Choosing your next employer could prove to be difficult. In today’s economic situation and human resources market there are numerous possibilities both for employees and employers. Yet, long lives the myth that employers are those who place the requirements and do the choosing.

Actually, skilled and experienced experts are hard to find and often have more employment possibilities, than companies have adequate job applicants. In that spirit, make sure to be in the role of the decider next time you pick a new employer instead of just waiting to be chose.

Research your employer to be

Naturally, the first step in deciding upon your future employment is researching the company you are thinking about joining. You could do that through the information the company has provided, such as the company’s website, fliers, recruitment campaigns, social media profiles.

You should also gather some firsthand experience both from present and past employees of the company. That way you will be able to create a more accurate picture of the actual situation and work conditions.

Information provided by the employer

When researching the information provided by the employer you must be suspicious. Company resumes are the same as job applicant’s resumes – they feature all the best qualities and none of the negative once.

Read between the lines and make sure that you interpret all of the company’s values and objectives two-sided. For example, if the company likes to present itself as a very law abiding and correct employer, this probably means that hand in hand with a correct payment you will get some lack of flexibility when it comes to extra bonuses or personal issues. Same goes for any other value specifically stated by the company.

Information provided by the employees

Now that you are familiar with the company’s side, make sure to check out the other side – the stories of employees. It is best if you could do that first-person, because second-hand information is usually transmitted somewhat distorted and websites for employer reviews usually future only comments by frustrated ex-employees, which are doubtful at best.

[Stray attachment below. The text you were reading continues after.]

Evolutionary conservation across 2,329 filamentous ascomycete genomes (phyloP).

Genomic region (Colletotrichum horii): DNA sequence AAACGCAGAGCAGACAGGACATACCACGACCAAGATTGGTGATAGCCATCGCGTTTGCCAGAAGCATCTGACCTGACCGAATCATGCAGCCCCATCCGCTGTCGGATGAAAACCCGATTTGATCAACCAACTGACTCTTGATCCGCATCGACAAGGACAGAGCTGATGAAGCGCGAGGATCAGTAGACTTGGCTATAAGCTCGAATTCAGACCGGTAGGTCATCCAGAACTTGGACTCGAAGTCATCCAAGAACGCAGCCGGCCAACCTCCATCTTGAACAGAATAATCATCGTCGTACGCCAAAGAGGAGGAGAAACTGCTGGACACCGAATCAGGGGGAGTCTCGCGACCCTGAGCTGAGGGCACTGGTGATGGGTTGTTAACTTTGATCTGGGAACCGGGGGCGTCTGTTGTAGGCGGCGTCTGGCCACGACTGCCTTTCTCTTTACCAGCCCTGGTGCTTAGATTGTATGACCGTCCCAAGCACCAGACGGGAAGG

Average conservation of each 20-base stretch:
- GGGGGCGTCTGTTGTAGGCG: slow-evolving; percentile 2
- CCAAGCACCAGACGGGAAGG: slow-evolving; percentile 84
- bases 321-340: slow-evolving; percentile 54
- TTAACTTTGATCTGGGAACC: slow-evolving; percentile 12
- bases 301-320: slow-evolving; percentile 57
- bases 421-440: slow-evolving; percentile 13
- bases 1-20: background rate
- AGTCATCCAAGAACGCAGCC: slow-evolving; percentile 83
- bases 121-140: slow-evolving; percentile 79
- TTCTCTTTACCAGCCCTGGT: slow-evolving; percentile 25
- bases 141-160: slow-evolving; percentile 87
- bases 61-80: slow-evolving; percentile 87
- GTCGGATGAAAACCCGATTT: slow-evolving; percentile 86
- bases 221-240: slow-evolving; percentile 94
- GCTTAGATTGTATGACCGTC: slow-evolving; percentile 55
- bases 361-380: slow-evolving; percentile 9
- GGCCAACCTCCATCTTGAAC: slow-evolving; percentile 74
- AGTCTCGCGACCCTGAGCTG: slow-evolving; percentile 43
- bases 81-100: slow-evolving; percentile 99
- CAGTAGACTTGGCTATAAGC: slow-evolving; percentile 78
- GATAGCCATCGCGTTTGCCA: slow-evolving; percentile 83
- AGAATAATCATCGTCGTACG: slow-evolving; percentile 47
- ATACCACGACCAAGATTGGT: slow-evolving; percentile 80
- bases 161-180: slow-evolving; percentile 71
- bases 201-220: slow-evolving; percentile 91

Make sure to contact both past and present employees and choose trustworthy and down-to-earth people. Make a list in advance with questions you would like to ask.

Interview the interviewer

Another common believe is that at the job interview the applicant is the only one, who is supposed to answer questions and cover some criteria, when actually companies must do the same.

While the interviewer is assessing your qualities, you should also assess company’s qualities and whether those cover your requirements. Make sure to both openly and subtly make the interviewer answer your questions regarding the working process, conditions and environment.

The employer trial period

The fact that most countries maintain work legislation, which includes a trial period proves that even the best match-making recruitment tactics could fail. The only precise mode to assess if a new employee is a good match for the company and vice versa is to check that out in the real working environment.

Sometimes a week is enough to find out whether you and your next employer are a fit, but other times longer is needed. Usually, up to three months are enough for both to assess the good and bad parts of the working process and to decide upon making the working arrangement permanent or breaking it off.

Find more useful tips in the second part of our guide “How to Choose Your Next Employer”.